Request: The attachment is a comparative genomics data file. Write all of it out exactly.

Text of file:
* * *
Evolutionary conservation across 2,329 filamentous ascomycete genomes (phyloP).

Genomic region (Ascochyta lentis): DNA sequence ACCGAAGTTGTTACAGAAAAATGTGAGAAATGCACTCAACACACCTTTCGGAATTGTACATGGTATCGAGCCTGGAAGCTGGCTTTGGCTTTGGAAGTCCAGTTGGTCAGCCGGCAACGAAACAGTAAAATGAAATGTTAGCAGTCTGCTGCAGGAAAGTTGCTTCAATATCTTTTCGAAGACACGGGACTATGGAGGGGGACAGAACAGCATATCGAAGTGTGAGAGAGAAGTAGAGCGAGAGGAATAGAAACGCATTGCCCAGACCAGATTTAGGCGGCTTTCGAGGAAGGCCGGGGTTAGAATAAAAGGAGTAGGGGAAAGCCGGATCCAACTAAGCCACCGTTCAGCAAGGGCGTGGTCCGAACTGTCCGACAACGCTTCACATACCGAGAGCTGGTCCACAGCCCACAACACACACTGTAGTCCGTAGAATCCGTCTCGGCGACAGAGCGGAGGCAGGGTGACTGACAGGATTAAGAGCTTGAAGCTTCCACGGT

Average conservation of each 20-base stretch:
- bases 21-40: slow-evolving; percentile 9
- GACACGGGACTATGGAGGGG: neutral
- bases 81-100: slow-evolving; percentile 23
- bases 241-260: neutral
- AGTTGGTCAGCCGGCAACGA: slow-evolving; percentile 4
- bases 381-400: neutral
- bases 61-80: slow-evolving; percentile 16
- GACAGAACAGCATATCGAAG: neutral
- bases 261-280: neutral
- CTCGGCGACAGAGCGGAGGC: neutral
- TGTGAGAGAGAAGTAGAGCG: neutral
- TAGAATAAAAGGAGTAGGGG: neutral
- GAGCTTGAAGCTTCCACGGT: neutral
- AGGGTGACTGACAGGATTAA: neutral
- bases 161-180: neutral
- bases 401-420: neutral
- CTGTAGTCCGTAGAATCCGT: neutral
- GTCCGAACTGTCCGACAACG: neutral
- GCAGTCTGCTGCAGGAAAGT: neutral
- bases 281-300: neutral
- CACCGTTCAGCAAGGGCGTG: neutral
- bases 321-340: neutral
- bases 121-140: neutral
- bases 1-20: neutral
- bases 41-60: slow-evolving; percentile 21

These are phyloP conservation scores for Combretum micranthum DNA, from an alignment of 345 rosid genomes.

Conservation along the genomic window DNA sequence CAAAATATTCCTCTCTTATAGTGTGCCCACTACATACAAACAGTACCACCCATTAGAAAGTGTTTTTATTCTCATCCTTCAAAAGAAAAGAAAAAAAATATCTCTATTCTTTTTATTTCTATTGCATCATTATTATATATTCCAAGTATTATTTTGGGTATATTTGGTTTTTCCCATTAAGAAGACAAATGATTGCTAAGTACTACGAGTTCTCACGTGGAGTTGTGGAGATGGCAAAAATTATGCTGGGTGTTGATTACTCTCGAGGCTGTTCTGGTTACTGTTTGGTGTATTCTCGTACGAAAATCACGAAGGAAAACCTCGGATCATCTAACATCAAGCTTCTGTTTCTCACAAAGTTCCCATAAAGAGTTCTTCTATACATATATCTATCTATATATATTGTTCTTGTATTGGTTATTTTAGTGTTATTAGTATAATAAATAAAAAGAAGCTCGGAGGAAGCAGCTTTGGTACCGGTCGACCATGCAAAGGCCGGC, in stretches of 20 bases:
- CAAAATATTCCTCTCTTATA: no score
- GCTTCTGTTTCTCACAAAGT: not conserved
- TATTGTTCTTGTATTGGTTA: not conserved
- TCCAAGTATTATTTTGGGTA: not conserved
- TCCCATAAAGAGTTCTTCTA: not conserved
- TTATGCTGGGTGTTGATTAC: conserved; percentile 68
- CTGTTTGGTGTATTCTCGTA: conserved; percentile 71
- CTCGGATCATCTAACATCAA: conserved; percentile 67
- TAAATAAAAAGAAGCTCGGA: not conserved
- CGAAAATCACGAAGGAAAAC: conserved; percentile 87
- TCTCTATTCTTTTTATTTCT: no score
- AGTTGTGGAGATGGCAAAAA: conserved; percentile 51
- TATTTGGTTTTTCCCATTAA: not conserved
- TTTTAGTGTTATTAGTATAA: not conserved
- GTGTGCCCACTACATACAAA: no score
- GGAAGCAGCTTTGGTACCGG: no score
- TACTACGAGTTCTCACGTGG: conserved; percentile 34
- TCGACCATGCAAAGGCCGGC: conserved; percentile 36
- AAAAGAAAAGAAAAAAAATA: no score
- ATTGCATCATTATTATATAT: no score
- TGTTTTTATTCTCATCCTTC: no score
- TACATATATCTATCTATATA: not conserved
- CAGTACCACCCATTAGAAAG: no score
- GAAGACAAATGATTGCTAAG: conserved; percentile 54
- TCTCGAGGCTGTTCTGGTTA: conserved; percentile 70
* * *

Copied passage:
Evolutionary conservation across 2,329 filamentous ascomycete genomes (phyloP).

Genomic region (Ascochyta lentis): DNA sequence ACCGAAGTTGTTACAGAAAAATGTGAGAAATGCACTCAACACACCTTTCGGAATTGTACATGGTATCGAGCCTGGAAGCTGGCTTTGGCTTTGGAAGTCCAGTTGGTCAGCCGGCAACGAAACAGTAAAATGAAATGTTAGCAGTCTGCTGCAGGAAAGTTGCTTCAATATCTTTTCGAAGACACGGGACTATGGAGGGGGACAGAACAGCATATCGAAGTGTGAGAGAGAAGTAGAGCGAGAGGAATAGAAACGCATTGCCCAGACCAGATTTAGGCGGCTTTCGAGGAAGGCCGGGGTTAGAATAAAAGGAGTAGGGGAAAGCCGGATCCAACTAAGCCACCGTTCAGCAAGGGCGTGGTCCGAACTGTCCGACAACGCTTCACATACCGAGAGCTGGTCCACAGCCCACAACACACACTGTAGTCCGTAGAATCCGTCTCGGCGACAGAGCGGAGGCAGGGTGACTGACAGGATTAAGAGCTTGAAGCTTCCACGGT

Average conservation of each 20-base stretch:
- bases 21-40: slow-evolving; percentile 9
- GACACGGGACTATGGAGGGG: neutral
- bases 81-100: slow-evolving; percentile 23
- bases 241-260: neutral
- AGTTGGTCAGCCGGCAACGA: slow-evolving; percentile 4
- bases 381-400: neutral
- bases 61-80: slow-evolving; percentile 16
- GACAGAACAGCATATCGAAG: neutral
- bases 261-280: neutral
- CTCGGCGACAGAGCGGAGGC: neutral
- TGTGAGAGAGAAGTAGAGCG: neutral
- TAGAATAAAAGGAGTAGGGG: neutral
- GAGCTTGAAGCTTCCACGGT: neutral
- AGGGTGACTGACAGGATTAA: neutral
- bases 161-180: neutral
- bases 401-420: neutral
- CTGTAGTCCGTAGAATCCGT: neutral
- GTCCGAACTGTCCGACAACG: neutral
- GCAGTCTGCTGCAGGAAAGT: neutral
- bases 281-300: neutral
- CACCGTTCAGCAAGGGCGTG: neutral
- bases 321-340: neutral
- bases 121-140: neutral
- bases 1-20: neutral
- bases 41-60: slow-evolving; percentile 21

These are phyloP conservation scores for Combretum micranthum DNA, from an alignment of 345 rosid genomes.

Conservation along the genomic window DNA sequence CAAAATATTCCTCTCTTATAGTGTGCCCACTACATACAAACAGTACCACCCATTAGAAAGTGTTTTTATTCTCATCCTTCAAAAGAAAAGAAAAAAAATATCTCTATTCTTTTTATTTCTATTGCATCATTATTATATATTCCAAGTATTATTTTGGGTATATTTGGTTTTTCCCATTAAGAAGACAAATGATTGCTAAGTACTACGAGTTCTCACGTGGAGTTGTGGAGATGGCAAAAATTATGCTGGGTGTTGATTACTCTCGAGGCTGTTCTGGTTACTGTTTGGTGTATTCTCGTACGAAAATCACGAAGGAAAACCTCGGATCATCTAACATCAAGCTTCTGTTTCTCACAAAGTTCCCATAAAGAGTTCTTCTATACATATATCTATCTATATATATTGTTCTTGTATTGGTTATTTTAGTGTTATTAGTATAATAAATAAAAAGAAGCTCGGAGGAAGCAGCTTTGGTACCGGTCGACCATGCAAAGGCCGGC, in stretches of 20 bases:
- CAAAATATTCCTCTCTTATA: no score
- GCTTCTGTTTCTCACAAAGT: not conserved
- TATTGTTCTTGTATTGGTTA: not conserved
- TCCAAGTATTATTTTGGGTA: not conserved
- TCCCATAAAGAGTTCTTCTA: not conserved
- TTATGCTGGGTGTTGATTAC: conserved; percentile 68
- CTGTTTGGTGTATTCTCGTA: conserved; percentile 71
- CTCGGATCATCTAACATCAA: conserved; percentile 67
- TAAATAAAAAGAAGCTCGGA: not conserved
- CGAAAATCACGAAGGAAAAC: conserved; percentile 87
- TCTCTATTCTTTTTATTTCT: no score
- AGTTGTGGAGATGGCAAAAA: conserved; percentile 51
- TATTTGGTTTTTCCCATTAA: not conserved
- TTTTAGTGTTATTAGTATAA: not conserved
- GTGTGCCCACTACATACAAA: no score
- GGAAGCAGCTTTGGTACCGG: no score
- TACTACGAGTTCTCACGTGG: conserved; percentile 34
- TCGACCATGCAAAGGCCGGC: conserved; percentile 36
- AAAAGAAAAGAAAAAAAATA: no score
- ATTGCATCATTATTATATAT: no score
- TGTTTTTATTCTCATCCTTC: no score
- TACATATATCTATCTATATA: not conserved
- CAGTACCACCCATTAGAAAG: no score
- GAAGACAAATGATTGCTAAG: conserved; percentile 54
- TCTCGAGGCTGTTCTGGTTA: conserved; percentile 70